Tuesday, November 16, 2010

The Death of Edie Sedgwick

From the time they met in January 1965 until their friendship fell apart the following year, Edie Sedgwick was an integral part of Andy Warhol's inner circle; a model (born into a prominent family) whose career was nevertheless largely confined to editorial work, Sedgwick's introduction to Warhol by her friend Chuck Wein resulted in her film career, her enduring cult fame, and likely her early death. She quickly became a fixture at The Factory, that year appearing in (among many others) Vinyl, Poor Little Rich Girl, and most famously Chelsea Girls.

Photo Sharing and Video Hosting at PhotobucketAfter her falling out with Warhol, Sedgwick moved into the notorious Chelsea Hotel; while living there she became entangled with Bob Dylan, who wrote Leopard-Skin Pill-Box Hat about her. Already a notorious drug addict, by 1969 she was being hospitalized for her condition (which, in the days before rehab, meant the psych ward - or, in the parlance of the times, 'the snake pit'); while incarcerated at one such facility she met Michael Post. As her health deteriorated, she moved back to California to be nearer to her family; it was there in July 1971 she married him.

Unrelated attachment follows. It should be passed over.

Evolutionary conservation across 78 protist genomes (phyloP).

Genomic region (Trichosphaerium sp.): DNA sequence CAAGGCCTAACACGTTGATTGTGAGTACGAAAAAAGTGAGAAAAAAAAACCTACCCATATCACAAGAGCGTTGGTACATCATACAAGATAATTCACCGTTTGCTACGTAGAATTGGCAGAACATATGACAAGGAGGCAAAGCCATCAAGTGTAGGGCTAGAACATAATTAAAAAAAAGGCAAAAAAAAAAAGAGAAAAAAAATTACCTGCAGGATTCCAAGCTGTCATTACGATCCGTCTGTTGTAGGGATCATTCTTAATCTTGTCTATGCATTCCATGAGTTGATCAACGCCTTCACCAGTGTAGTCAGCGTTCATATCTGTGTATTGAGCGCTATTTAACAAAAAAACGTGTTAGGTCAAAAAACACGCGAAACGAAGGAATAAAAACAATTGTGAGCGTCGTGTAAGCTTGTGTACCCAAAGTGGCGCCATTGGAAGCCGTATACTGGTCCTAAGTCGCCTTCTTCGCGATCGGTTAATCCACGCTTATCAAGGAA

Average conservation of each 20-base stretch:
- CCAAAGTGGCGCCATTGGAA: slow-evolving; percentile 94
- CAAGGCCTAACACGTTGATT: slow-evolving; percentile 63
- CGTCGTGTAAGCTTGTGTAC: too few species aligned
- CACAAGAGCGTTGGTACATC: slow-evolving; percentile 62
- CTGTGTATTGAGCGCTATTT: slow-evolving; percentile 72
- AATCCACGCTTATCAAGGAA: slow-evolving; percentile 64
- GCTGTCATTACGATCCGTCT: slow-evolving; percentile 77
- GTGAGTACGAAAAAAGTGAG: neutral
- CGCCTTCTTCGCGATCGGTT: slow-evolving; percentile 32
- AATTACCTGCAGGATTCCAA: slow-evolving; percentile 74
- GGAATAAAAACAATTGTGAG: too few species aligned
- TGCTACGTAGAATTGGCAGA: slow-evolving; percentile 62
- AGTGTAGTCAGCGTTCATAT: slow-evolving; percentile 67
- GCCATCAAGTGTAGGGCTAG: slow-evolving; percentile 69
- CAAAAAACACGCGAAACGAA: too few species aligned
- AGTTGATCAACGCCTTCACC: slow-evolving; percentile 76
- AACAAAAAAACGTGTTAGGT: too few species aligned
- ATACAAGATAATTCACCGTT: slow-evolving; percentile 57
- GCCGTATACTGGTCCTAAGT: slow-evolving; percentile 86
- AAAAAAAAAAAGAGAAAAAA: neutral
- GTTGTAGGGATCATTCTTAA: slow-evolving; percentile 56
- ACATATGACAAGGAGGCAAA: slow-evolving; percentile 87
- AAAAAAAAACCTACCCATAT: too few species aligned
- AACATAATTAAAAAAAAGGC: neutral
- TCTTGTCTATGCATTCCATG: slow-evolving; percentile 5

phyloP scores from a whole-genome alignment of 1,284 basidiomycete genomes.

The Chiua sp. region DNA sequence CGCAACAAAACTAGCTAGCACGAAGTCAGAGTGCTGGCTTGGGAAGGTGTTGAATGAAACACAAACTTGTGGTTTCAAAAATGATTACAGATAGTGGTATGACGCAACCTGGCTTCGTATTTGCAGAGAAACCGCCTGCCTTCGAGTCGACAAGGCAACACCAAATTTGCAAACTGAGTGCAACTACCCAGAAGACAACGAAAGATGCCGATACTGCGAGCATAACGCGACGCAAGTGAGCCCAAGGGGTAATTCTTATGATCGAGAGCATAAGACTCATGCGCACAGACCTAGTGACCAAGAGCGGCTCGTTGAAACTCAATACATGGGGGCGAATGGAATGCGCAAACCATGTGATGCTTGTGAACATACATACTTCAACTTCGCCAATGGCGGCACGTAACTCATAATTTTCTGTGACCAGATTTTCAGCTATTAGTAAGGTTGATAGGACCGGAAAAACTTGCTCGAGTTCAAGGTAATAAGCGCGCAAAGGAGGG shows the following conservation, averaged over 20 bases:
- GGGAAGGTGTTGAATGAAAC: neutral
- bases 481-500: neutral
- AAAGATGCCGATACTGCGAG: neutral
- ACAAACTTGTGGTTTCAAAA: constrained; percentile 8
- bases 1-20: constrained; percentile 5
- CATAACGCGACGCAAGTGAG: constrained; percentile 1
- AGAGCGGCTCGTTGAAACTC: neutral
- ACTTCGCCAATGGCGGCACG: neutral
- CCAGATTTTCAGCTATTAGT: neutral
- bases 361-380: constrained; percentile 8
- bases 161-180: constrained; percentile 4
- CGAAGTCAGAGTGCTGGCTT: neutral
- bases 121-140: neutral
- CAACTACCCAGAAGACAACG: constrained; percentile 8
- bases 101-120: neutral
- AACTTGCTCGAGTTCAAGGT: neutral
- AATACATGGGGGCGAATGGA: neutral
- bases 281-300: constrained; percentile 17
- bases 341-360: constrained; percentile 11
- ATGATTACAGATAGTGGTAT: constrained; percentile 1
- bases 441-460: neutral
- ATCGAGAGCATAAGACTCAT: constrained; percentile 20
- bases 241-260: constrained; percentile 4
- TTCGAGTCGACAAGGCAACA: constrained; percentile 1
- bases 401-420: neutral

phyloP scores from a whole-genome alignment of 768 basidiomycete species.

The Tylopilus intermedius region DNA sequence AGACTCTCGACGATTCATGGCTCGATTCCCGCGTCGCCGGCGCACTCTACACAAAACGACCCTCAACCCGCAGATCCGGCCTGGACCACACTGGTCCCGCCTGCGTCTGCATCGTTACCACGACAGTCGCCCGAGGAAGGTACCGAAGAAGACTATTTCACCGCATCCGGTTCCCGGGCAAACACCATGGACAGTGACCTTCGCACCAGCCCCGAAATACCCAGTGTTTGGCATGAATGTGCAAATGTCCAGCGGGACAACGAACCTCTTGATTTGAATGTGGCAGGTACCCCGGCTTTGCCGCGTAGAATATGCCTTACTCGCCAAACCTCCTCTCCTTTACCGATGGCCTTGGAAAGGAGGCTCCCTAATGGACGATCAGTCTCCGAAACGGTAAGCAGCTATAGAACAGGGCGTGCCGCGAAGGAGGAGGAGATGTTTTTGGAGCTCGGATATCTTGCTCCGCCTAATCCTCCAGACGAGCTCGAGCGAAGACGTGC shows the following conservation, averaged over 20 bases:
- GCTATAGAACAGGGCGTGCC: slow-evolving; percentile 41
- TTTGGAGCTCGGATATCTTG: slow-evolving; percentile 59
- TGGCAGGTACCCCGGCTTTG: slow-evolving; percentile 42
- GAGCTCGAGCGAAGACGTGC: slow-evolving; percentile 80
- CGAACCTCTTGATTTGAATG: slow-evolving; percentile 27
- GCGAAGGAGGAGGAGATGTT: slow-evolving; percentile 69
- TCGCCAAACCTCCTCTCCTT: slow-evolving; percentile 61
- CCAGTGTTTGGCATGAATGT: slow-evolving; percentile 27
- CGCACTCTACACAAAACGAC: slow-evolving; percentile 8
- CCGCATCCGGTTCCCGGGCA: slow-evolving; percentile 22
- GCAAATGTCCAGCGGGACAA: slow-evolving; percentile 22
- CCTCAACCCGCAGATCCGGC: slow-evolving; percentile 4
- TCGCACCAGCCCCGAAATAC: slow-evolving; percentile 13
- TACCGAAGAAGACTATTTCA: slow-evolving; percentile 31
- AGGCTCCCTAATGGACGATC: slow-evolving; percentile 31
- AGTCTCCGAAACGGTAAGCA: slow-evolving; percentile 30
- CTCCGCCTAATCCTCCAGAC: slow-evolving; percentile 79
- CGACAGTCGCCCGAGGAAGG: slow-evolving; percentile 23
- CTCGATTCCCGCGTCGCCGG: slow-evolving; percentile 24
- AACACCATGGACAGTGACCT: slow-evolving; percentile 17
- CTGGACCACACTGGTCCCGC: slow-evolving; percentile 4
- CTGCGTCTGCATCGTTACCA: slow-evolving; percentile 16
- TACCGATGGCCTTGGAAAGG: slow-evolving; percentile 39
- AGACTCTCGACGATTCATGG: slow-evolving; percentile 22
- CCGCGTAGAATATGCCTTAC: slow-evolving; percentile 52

Edie Sedgwick's happiness was to be short-lived; she died under mysterious circumstances just four months later.

The night before she died Sedgwick had taken only the pain killers she'd been prescribed and hadn't been drinking; before she went to bed her breathing had been laboured, but her husband didn't think anything of it, since she'd been a heavy smoker for years. She never woke up, dying at 9:20 AM on this day in 1971. She was 28.

Edie Sedgwick's final movie, Ciao! Manhattan, was released the year after her death; she has since been immortalized in song (Little Miss S by Edie Brickell & New Bohemians off their 1988 album Shooting Rubberbands at the Stars) and most famously portrayed onscreen by Sienna Miller, in the 2006 film Factory Girl. The biography of record is Edie: An American Biography by Jean Stein and George Plimpton, a book which is sadly out of print but one which Sienna Miller said was indispensible in helping her to inhabit the character she played.

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